Continuing the trend of social media referral traffic gains, Parse.ly data shows the social network pulling ahead of Google by three percentage points in July.
Facebook has landed the latest punch in the heavyweight battle with Google for referral traffic supremacy.
According to new data from Parse.ly — a content analytics platform serving some of the biggest publishers on the internet — the social network passed Google as the leading source of referral traffic in June and in July extended its lead to three percentage points, 38.2 percent to 35.2 percent.
It’s the second time in less than a year that Facebook has moved ahead of Google in Parse.ly’s rankings; it also inched ahead last fall.
Parse.ly’s data doesn’t come from a huge sample. But the company said its 400 clients, including Fox News, Telegraph Media Group, Mashable, Business Insider, Condé Nast, The Atlantic and Reuters, are representative of the overall publishing market. And these results dovetail with others that show social media pulling ahead of search in referral traffic.
Of course, it remains to be seen whether Facebook’s advantage will stick. We asked Martin Laprise, Parse.ly’s algorithms lead, to provide insight into how publishers should react to the new information. The following is a lightly edited email Q&A with Laprise:
Facebook passed Google in referrals for a brief period last fall, but then Google rallied. Are the signals different this time?
Martin Laprise: Referral traffic from Facebook passed referral traffic from Google in October and November of 2014; however, during this time, the difference between referral traffic from either site was negligible at around one percent.
In July 2015, referral traffic from Facebook passed referral traffic from Google by more than three percent — a far more substantial number. Although we can’t know for certain if Facebook’s share of traffic referrals will continue to grow, we can see that the percentage increase in referrals from Facebook is more significant than it was last fall.
Do you expect Facebook to continue to be the top referrer?
Laprise: The trend does seem to indicate that Facebook isn’t done growing yet. One thing that is easily overlooked in this graph is that Google’s share of referral traffic didn’t decrease significantly when Facebook referral traffic overtook it. This suggests that Facebook is “stealing” referral traffic from other sources (long tail).
All that said, Facebook will not be able to increase its share of traffic referrals indefinitely, which is probably why they’re exploring more on-site content options like videos and instant articles.
Can you share data about the sites you are measuring? What type of clients do you have?
Laprise: Parse.ly works with nearly 400 digital publishers, almost all of them media publishers. Our clients include breaking national and local news sites like Fox News, Telegraph Media Group and Advance Digital; digital natives like Mashable, Business Insider and Vocativ; and many legacy media brands like Condé Nast, The Atlantic, Reuters, The New Republic and more.
Parse.ly’s customers garner more than six billion page views per month and one billion unique visitors per month, and we’re analyzing readers’ actions (views and engagement); we’re parsing the the full text of each post; and we’re categorizing all of the metadata associated with the posts, like authors, tags and more. So we have one of the best (if not the best) digital publishing data sets available.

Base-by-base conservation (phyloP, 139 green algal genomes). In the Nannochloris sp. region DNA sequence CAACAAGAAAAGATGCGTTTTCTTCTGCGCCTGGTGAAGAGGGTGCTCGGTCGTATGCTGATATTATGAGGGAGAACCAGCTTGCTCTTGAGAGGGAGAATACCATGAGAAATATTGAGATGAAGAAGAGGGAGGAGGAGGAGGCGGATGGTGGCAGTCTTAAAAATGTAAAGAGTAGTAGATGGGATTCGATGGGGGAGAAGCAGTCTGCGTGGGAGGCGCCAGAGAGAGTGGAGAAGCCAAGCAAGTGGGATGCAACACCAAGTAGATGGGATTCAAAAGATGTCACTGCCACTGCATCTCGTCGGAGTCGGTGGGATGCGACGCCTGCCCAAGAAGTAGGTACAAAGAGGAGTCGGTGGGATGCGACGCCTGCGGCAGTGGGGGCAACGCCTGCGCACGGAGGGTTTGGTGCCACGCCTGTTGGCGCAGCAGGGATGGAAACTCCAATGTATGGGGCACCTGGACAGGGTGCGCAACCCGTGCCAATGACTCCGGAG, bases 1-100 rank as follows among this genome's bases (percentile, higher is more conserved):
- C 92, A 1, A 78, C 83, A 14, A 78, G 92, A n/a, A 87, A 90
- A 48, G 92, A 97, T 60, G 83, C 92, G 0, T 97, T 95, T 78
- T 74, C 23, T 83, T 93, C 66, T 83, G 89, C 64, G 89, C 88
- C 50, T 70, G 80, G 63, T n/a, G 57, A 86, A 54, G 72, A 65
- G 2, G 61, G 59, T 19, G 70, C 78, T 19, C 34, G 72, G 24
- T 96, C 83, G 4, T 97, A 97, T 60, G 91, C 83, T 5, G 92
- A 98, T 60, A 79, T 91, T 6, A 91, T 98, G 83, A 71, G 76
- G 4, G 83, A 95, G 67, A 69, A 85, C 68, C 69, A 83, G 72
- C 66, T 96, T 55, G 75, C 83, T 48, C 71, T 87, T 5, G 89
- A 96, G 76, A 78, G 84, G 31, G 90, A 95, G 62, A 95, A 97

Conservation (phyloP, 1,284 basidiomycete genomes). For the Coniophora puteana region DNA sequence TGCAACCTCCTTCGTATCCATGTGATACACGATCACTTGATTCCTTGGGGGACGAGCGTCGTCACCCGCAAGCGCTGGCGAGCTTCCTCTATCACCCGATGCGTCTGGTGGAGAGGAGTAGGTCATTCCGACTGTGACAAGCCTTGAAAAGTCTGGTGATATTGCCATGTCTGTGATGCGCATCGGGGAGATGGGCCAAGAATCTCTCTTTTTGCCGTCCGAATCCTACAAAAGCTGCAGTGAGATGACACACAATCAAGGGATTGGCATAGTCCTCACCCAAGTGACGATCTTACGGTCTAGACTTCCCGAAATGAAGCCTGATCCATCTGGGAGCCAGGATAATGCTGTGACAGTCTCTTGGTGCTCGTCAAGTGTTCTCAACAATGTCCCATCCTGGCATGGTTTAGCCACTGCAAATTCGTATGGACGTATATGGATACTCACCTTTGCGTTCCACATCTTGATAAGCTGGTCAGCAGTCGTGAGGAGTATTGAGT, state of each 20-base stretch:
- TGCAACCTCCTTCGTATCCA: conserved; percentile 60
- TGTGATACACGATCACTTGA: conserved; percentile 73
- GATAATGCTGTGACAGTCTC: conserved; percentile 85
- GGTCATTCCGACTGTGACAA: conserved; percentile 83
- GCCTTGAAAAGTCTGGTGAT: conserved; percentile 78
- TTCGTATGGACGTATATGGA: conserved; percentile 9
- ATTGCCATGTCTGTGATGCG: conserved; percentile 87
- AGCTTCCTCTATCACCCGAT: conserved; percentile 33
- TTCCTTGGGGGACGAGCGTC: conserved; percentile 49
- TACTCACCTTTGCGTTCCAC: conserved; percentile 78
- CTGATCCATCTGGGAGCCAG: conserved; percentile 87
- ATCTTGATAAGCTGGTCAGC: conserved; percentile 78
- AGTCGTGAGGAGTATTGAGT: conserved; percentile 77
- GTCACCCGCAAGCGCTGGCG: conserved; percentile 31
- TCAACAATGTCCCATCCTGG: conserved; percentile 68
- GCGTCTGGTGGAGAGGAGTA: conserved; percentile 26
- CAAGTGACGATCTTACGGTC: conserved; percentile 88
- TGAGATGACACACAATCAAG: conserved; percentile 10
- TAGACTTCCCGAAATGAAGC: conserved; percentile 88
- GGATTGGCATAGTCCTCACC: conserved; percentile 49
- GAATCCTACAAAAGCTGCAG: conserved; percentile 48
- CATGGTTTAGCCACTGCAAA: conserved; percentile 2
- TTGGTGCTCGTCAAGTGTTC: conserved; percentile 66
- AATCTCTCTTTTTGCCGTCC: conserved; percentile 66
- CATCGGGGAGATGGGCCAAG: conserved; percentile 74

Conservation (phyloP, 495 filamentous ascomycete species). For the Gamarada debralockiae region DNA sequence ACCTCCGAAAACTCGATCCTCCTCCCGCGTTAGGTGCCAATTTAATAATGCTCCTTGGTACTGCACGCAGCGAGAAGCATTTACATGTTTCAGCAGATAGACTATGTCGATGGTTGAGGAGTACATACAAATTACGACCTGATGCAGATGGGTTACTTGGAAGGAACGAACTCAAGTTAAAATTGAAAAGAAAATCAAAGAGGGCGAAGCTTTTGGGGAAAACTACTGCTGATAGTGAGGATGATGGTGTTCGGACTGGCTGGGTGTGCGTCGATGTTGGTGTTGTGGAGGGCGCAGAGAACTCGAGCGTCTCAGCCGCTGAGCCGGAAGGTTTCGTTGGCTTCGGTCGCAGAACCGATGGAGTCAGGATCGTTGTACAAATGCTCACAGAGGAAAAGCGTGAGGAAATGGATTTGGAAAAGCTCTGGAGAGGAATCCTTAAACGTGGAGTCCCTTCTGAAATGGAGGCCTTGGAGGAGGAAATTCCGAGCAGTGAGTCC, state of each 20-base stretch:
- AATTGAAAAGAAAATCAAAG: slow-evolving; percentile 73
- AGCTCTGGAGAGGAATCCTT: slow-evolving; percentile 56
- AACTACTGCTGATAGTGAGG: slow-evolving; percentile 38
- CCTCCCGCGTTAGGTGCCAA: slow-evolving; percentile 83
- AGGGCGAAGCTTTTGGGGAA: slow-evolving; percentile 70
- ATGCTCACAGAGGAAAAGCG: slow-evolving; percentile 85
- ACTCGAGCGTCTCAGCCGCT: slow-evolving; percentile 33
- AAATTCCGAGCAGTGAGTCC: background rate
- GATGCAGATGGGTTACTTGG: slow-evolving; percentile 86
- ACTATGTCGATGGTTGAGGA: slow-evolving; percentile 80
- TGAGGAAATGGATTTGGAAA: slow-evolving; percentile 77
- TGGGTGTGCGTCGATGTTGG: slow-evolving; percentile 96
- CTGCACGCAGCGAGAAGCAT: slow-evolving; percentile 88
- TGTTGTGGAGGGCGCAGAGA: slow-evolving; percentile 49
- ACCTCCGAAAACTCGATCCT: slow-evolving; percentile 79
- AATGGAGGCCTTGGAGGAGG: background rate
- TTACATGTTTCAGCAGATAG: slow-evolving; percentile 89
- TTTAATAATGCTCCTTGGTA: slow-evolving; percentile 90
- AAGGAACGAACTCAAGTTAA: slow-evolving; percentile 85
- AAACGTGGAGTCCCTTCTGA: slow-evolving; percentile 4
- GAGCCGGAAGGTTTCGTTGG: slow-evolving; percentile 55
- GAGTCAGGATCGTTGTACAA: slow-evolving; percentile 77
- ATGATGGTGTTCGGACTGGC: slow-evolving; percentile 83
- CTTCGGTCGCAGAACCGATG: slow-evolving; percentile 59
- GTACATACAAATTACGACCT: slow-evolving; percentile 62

Are you accounting for new clients coming on board over the time of your study?
Laprise: At Parse.ly, we see our clients as a representative sampling of all publishers. Since we work with so much data — 30 billion data events collected on a monthly basis, and growing — we feel comfortable with the assumption that the size of our data set will normalize any outliers from an individual client in the long run.
Because we are looking to capture long-term trends, we choose not to tweak our sample in meaningful ways. For example, if we start to notice more and more publishers with a high ratio of traffic coming from Facebook, we see that this is a legitimate trend. We wouldn’t want to remove those publishers from the sample.
Any other general comment about what these results indicate, especially for marketers?
Laprise: As part of a recent Authority Report, Parse.ly studied year-over-year referral traffic to our network. From 2013 to 2014, we learned that social media sites sent a seven percentage point increase in social referrals and a decrease in the amount of search traffic and linking sites (like other news outlets and aggregators).
Though these numbers fluctuate by publication, social media strategies certainly command attention from anyone trying to reach an audience. When done well, social engagement builds a positive relationship between digital publishers and their audience.
Social media also provides another source of insight into your audience. Understanding how your audience finds and shares content through social sites will help you put your readers first, an initiative we call “reader-first publishing.” The more you listen to your readers and let their needs inform your decisions, the more readers you’ll attract and the more interactions with readers you will find yourself having.
There’s no denying that Facebook has come up the ranks of referrers — and editors and marketers alike can’t ignore it. However, network-wide trends do not apply to every site, nor to every post. The biggest recommendation we can give to any marketer is to not make assumptions about your audience, but to make sure you have the actual data on where the audience comes from.